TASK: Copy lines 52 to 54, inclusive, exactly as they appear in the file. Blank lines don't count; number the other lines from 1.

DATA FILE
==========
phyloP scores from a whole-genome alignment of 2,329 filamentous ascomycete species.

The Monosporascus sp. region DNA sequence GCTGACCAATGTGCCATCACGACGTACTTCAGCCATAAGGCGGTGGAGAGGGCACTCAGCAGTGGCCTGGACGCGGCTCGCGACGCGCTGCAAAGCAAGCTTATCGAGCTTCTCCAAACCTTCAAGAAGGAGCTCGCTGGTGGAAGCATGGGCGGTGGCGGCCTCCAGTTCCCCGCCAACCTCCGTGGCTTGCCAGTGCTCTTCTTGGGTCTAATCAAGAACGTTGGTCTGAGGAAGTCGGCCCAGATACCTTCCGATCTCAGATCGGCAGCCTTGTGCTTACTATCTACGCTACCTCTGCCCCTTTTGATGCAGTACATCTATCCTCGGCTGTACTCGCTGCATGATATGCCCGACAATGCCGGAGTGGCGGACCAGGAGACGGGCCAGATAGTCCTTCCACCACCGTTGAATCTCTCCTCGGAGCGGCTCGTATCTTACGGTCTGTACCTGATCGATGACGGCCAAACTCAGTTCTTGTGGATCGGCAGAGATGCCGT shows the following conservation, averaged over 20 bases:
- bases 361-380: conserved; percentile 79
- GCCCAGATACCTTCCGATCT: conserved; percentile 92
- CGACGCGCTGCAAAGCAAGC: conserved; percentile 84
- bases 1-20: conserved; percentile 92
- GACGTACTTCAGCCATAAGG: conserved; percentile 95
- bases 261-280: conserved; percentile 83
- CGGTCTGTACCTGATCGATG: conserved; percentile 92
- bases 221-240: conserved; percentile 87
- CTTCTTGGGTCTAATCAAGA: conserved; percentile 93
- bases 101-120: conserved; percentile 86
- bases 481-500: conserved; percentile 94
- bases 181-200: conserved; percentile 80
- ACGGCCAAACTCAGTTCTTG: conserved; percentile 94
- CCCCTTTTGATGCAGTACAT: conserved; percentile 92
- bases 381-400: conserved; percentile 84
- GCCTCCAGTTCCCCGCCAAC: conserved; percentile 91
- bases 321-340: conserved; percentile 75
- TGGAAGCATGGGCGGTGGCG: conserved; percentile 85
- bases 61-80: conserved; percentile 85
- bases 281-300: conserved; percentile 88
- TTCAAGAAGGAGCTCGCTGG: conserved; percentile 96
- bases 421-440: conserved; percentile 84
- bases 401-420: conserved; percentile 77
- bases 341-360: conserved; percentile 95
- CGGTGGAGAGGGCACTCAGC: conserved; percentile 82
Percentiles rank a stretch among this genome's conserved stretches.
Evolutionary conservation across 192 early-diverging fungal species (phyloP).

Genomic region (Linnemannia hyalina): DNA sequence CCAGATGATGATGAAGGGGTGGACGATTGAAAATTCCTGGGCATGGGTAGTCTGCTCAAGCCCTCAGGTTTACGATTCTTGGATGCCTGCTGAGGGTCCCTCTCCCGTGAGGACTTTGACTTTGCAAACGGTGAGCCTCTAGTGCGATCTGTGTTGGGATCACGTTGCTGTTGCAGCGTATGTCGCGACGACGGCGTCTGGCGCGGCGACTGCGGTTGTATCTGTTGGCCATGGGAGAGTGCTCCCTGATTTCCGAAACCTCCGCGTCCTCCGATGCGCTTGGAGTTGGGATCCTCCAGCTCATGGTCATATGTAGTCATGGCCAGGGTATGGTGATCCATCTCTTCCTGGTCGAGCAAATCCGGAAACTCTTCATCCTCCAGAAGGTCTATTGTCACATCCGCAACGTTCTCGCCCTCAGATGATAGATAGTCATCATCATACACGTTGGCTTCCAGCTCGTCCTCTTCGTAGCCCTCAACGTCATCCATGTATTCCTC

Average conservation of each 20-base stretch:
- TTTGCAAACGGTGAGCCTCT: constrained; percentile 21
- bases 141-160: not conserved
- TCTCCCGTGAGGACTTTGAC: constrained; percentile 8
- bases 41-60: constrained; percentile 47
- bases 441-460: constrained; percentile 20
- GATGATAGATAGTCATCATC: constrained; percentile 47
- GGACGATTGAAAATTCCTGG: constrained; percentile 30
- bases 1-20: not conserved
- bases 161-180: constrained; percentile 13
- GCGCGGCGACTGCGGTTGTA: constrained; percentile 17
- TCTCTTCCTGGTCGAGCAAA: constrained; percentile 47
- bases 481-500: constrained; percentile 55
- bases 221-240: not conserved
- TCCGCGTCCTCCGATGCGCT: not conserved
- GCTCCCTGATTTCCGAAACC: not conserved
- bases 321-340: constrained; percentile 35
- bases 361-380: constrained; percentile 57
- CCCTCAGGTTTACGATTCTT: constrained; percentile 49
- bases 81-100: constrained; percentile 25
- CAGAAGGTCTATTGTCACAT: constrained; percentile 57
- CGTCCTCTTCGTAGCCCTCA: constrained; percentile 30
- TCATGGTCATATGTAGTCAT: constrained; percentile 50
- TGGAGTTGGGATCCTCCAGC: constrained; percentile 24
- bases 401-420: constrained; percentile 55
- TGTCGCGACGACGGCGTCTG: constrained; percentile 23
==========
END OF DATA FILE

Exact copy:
- CGTCCTCTTCGTAGCCCTCA: constrained; percentile 30
- TCATGGTCATATGTAGTCAT: constrained; percentile 50
- TGGAGTTGGGATCCTCCAGC: constrained; percentile 24